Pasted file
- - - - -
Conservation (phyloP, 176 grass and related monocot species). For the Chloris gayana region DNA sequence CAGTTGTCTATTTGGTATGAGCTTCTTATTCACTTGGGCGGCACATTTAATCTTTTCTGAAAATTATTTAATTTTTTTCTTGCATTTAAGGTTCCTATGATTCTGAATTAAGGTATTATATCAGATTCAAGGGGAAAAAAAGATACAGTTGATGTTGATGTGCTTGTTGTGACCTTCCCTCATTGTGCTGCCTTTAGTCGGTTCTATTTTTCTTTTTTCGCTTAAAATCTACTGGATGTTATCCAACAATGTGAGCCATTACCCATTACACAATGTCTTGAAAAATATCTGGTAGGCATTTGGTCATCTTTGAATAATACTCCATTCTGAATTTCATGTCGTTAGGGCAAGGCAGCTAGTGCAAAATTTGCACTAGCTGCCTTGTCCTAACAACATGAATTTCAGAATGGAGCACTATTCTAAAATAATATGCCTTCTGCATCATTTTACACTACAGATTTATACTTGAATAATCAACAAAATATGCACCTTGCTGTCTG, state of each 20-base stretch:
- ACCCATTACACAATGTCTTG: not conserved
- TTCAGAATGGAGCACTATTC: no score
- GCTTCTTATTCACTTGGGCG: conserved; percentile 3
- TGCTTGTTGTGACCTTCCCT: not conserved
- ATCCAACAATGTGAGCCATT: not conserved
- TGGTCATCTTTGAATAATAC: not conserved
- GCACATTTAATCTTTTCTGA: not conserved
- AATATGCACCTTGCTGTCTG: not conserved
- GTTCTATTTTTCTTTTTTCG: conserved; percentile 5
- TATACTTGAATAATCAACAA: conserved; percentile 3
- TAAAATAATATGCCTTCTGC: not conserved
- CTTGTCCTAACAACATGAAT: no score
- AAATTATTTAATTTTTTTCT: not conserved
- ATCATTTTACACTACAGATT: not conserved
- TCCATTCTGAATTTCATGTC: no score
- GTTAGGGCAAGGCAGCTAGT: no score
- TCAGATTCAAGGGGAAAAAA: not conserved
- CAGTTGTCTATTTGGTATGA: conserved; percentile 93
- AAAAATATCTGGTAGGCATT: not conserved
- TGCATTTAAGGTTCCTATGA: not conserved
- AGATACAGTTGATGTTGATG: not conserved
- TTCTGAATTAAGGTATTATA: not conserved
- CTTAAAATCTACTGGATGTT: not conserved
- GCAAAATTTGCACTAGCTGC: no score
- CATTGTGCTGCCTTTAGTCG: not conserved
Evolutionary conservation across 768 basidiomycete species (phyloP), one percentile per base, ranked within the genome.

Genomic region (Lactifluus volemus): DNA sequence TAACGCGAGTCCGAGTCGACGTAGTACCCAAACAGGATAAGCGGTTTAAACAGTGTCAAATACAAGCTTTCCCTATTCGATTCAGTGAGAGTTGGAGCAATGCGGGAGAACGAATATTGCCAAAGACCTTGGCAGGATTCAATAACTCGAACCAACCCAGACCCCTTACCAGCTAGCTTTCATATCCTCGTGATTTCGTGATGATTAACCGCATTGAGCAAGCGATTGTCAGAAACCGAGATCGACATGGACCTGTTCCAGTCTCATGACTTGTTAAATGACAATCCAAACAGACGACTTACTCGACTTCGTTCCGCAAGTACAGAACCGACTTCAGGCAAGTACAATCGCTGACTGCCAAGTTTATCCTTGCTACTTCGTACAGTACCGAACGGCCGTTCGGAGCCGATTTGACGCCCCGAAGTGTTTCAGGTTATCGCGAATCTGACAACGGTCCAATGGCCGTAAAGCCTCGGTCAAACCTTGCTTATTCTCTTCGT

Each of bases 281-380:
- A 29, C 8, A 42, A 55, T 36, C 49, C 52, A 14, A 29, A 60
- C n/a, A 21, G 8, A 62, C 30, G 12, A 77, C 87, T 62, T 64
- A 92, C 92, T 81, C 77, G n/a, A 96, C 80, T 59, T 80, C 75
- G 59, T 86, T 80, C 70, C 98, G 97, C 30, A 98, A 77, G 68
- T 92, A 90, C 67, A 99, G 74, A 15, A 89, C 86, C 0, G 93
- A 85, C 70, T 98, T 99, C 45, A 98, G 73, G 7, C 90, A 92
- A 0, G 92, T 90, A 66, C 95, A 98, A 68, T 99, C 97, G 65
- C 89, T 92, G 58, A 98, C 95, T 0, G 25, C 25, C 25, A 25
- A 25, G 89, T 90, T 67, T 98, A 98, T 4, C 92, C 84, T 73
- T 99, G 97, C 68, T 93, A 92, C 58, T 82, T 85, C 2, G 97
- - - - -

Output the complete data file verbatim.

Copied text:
Conservation (phyloP, 176 grass and related monocot species). For the Chloris gayana region DNA sequence CAGTTGTCTATTTGGTATGAGCTTCTTATTCACTTGGGCGGCACATTTAATCTTTTCTGAAAATTATTTAATTTTTTTCTTGCATTTAAGGTTCCTATGATTCTGAATTAAGGTATTATATCAGATTCAAGGGGAAAAAAAGATACAGTTGATGTTGATGTGCTTGTTGTGACCTTCCCTCATTGTGCTGCCTTTAGTCGGTTCTATTTTTCTTTTTTCGCTTAAAATCTACTGGATGTTATCCAACAATGTGAGCCATTACCCATTACACAATGTCTTGAAAAATATCTGGTAGGCATTTGGTCATCTTTGAATAATACTCCATTCTGAATTTCATGTCGTTAGGGCAAGGCAGCTAGTGCAAAATTTGCACTAGCTGCCTTGTCCTAACAACATGAATTTCAGAATGGAGCACTATTCTAAAATAATATGCCTTCTGCATCATTTTACACTACAGATTTATACTTGAATAATCAACAAAATATGCACCTTGCTGTCTG, state of each 20-base stretch:
- ACCCATTACACAATGTCTTG: not conserved
- TTCAGAATGGAGCACTATTC: no score
- GCTTCTTATTCACTTGGGCG: conserved; percentile 3
- TGCTTGTTGTGACCTTCCCT: not conserved
- ATCCAACAATGTGAGCCATT: not conserved
- TGGTCATCTTTGAATAATAC: not conserved
- GCACATTTAATCTTTTCTGA: not conserved
- AATATGCACCTTGCTGTCTG: not conserved
- GTTCTATTTTTCTTTTTTCG: conserved; percentile 5
- TATACTTGAATAATCAACAA: conserved; percentile 3
- TAAAATAATATGCCTTCTGC: not conserved
- CTTGTCCTAACAACATGAAT: no score
- AAATTATTTAATTTTTTTCT: not conserved
- ATCATTTTACACTACAGATT: not conserved
- TCCATTCTGAATTTCATGTC: no score
- GTTAGGGCAAGGCAGCTAGT: no score
- TCAGATTCAAGGGGAAAAAA: not conserved
- CAGTTGTCTATTTGGTATGA: conserved; percentile 93
- AAAAATATCTGGTAGGCATT: not conserved
- TGCATTTAAGGTTCCTATGA: not conserved
- AGATACAGTTGATGTTGATG: not conserved
- TTCTGAATTAAGGTATTATA: not conserved
- CTTAAAATCTACTGGATGTT: not conserved
- GCAAAATTTGCACTAGCTGC: no score
- CATTGTGCTGCCTTTAGTCG: not conserved
Evolutionary conservation across 768 basidiomycete species (phyloP), one percentile per base, ranked within the genome.

Genomic region (Lactifluus volemus): DNA sequence TAACGCGAGTCCGAGTCGACGTAGTACCCAAACAGGATAAGCGGTTTAAACAGTGTCAAATACAAGCTTTCCCTATTCGATTCAGTGAGAGTTGGAGCAATGCGGGAGAACGAATATTGCCAAAGACCTTGGCAGGATTCAATAACTCGAACCAACCCAGACCCCTTACCAGCTAGCTTTCATATCCTCGTGATTTCGTGATGATTAACCGCATTGAGCAAGCGATTGTCAGAAACCGAGATCGACATGGACCTGTTCCAGTCTCATGACTTGTTAAATGACAATCCAAACAGACGACTTACTCGACTTCGTTCCGCAAGTACAGAACCGACTTCAGGCAAGTACAATCGCTGACTGCCAAGTTTATCCTTGCTACTTCGTACAGTACCGAACGGCCGTTCGGAGCCGATTTGACGCCCCGAAGTGTTTCAGGTTATCGCGAATCTGACAACGGTCCAATGGCCGTAAAGCCTCGGTCAAACCTTGCTTATTCTCTTCGT

Each of bases 281-380:
- A 29, C 8, A 42, A 55, T 36, C 49, C 52, A 14, A 29, A 60
- C n/a, A 21, G 8, A 62, C 30, G 12, A 77, C 87, T 62, T 64
- A 92, C 92, T 81, C 77, G n/a, A 96, C 80, T 59, T 80, C 75
- G 59, T 86, T 80, C 70, C 98, G 97, C 30, A 98, A 77, G 68
- T 92, A 90, C 67, A 99, G 74, A 15, A 89, C 86, C 0, G 93
- A 85, C 70, T 98, T 99, C 45, A 98, G 73, G 7, C 90, A 92
- A 0, G 92, T 90, A 66, C 95, A 98, A 68, T 99, C 97, G 65
- C 89, T 92, G 58, A 98, C 95, T 0, G 25, C 25, C 25, A 25
- A 25, G 89, T 90, T 67, T 98, A 98, T 4, C 92, C 84, T 73
- T 99, G 97, C 68, T 93, A 92, C 58, T 82, T 85, C 2, G 97